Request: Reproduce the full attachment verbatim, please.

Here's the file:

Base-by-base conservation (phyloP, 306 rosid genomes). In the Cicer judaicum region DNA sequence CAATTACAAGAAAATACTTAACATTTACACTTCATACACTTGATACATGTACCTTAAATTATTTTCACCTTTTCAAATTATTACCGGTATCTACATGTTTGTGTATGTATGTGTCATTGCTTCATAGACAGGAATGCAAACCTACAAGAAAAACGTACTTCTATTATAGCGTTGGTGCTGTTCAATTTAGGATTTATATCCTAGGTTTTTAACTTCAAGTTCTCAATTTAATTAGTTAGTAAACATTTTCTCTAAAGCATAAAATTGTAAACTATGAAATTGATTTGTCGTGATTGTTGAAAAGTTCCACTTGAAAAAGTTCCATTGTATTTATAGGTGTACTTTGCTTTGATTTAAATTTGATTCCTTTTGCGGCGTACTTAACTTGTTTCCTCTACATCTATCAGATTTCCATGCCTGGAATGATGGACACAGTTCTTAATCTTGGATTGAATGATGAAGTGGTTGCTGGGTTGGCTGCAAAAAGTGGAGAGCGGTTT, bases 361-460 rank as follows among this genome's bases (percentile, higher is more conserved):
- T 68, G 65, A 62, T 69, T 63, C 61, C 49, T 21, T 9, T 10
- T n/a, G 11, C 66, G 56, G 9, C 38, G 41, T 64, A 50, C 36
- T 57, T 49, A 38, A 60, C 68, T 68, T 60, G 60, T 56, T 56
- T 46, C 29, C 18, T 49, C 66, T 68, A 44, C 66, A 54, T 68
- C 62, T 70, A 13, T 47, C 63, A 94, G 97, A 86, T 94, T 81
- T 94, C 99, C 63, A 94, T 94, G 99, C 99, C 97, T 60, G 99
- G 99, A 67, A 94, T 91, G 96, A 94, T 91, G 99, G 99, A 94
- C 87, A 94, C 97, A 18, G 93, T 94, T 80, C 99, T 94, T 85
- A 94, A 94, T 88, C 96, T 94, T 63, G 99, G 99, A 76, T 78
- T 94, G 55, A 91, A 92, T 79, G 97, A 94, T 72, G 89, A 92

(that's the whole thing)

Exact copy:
Base-by-base conservation (phyloP, 306 rosid genomes). In the Cicer judaicum region DNA sequence CAATTACAAGAAAATACTTAACATTTACACTTCATACACTTGATACATGTACCTTAAATTATTTTCACCTTTTCAAATTATTACCGGTATCTACATGTTTGTGTATGTATGTGTCATTGCTTCATAGACAGGAATGCAAACCTACAAGAAAAACGTACTTCTATTATAGCGTTGGTGCTGTTCAATTTAGGATTTATATCCTAGGTTTTTAACTTCAAGTTCTCAATTTAATTAGTTAGTAAACATTTTCTCTAAAGCATAAAATTGTAAACTATGAAATTGATTTGTCGTGATTGTTGAAAAGTTCCACTTGAAAAAGTTCCATTGTATTTATAGGTGTACTTTGCTTTGATTTAAATTTGATTCCTTTTGCGGCGTACTTAACTTGTTTCCTCTACATCTATCAGATTTCCATGCCTGGAATGATGGACACAGTTCTTAATCTTGGATTGAATGATGAAGTGGTTGCTGGGTTGGCTGCAAAAAGTGGAGAGCGGTTT, bases 361-460 rank as follows among this genome's bases (percentile, higher is more conserved):
- T 68, G 65, A 62, T 69, T 63, C 61, C 49, T 21, T 9, T 10
- T n/a, G 11, C 66, G 56, G 9, C 38, G 41, T 64, A 50, C 36
- T 57, T 49, A 38, A 60, C 68, T 68, T 60, G 60, T 56, T 56
- T 46, C 29, C 18, T 49, C 66, T 68, A 44, C 66, A 54, T 68
- C 62, T 70, A 13, T 47, C 63, A 94, G 97, A 86, T 94, T 81
- T 94, C 99, C 63, A 94, T 94, G 99, C 99, C 97, T 60, G 99
- G 99, A 67, A 94, T 91, G 96, A 94, T 91, G 99, G 99, A 94
- C 87, A 94, C 97, A 18, G 93, T 94, T 80, C 99, T 94, T 85
- A 94, A 94, T 88, C 96, T 94, T 63, G 99, G 99, A 76, T 78
- T 94, G 55, A 91, A 92, T 79, G 97, A 94, T 72, G 89, A 92